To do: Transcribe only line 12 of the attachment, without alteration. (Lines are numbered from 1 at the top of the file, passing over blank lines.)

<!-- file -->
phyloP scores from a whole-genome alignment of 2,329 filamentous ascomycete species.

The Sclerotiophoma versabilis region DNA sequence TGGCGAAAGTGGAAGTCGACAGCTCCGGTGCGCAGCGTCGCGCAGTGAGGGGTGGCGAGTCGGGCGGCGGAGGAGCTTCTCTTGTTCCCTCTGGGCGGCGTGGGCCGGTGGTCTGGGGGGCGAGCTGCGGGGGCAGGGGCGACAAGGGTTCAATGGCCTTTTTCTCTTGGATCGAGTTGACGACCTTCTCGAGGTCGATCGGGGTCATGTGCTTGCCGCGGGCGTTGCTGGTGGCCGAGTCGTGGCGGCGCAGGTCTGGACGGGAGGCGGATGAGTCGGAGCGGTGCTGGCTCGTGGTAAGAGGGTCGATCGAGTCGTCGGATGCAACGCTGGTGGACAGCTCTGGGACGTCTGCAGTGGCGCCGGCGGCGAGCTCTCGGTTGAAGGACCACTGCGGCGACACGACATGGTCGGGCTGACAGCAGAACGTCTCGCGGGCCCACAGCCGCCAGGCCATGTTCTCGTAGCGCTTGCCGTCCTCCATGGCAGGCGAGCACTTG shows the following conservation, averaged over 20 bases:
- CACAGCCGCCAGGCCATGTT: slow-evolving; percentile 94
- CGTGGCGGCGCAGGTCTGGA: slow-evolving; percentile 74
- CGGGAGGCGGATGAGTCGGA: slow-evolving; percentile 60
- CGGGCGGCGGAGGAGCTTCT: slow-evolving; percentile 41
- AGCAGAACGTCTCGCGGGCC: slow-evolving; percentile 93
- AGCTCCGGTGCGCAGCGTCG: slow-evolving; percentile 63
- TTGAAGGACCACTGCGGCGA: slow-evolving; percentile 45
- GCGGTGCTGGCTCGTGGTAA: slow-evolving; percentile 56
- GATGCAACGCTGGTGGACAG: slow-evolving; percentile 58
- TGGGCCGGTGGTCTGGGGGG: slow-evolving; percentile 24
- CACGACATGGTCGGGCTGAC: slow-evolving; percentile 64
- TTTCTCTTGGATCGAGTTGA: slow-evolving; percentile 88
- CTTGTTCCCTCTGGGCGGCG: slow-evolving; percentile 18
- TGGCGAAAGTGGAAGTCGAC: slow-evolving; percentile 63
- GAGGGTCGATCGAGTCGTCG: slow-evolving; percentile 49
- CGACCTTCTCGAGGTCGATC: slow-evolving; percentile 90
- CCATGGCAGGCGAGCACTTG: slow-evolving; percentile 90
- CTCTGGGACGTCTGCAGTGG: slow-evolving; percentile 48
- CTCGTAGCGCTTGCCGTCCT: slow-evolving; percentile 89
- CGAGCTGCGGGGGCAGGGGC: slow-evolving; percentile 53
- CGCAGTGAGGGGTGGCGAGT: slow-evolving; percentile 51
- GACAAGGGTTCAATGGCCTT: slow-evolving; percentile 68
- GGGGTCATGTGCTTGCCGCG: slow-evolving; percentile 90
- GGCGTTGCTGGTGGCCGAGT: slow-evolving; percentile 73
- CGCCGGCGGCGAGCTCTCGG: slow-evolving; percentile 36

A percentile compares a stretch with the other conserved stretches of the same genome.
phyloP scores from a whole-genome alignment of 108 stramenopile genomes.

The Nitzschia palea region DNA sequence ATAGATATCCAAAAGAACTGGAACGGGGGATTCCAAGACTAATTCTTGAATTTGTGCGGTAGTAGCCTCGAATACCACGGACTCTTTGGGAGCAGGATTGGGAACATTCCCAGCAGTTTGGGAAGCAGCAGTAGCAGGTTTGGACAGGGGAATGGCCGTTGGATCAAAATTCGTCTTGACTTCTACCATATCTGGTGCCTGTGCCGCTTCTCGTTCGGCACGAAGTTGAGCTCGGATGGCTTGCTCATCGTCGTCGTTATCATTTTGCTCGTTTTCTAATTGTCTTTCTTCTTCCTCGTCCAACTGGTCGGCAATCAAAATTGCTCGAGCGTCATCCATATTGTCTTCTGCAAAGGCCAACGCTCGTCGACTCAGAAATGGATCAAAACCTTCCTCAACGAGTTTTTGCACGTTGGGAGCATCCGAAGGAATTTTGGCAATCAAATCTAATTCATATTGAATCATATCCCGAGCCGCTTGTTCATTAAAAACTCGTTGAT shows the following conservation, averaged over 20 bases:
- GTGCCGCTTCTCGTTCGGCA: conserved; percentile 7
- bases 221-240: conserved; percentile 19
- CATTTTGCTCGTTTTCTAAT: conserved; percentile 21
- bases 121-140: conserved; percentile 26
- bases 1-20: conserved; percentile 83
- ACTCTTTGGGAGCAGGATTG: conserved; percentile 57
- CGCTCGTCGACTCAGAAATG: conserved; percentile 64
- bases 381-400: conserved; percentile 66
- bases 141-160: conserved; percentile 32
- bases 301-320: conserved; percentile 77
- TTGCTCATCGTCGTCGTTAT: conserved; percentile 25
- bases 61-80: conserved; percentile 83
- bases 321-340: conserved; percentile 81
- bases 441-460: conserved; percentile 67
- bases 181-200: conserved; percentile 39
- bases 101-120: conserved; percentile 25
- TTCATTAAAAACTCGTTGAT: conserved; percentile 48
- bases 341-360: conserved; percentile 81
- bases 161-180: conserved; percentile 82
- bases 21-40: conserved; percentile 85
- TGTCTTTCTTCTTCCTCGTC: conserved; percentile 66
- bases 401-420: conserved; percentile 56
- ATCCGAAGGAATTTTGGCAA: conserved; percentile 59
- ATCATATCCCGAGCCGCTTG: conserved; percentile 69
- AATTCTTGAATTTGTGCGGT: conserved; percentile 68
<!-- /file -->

- TGGGCCGGTGGTCTGGGGGG: slow-evolving; percentile 24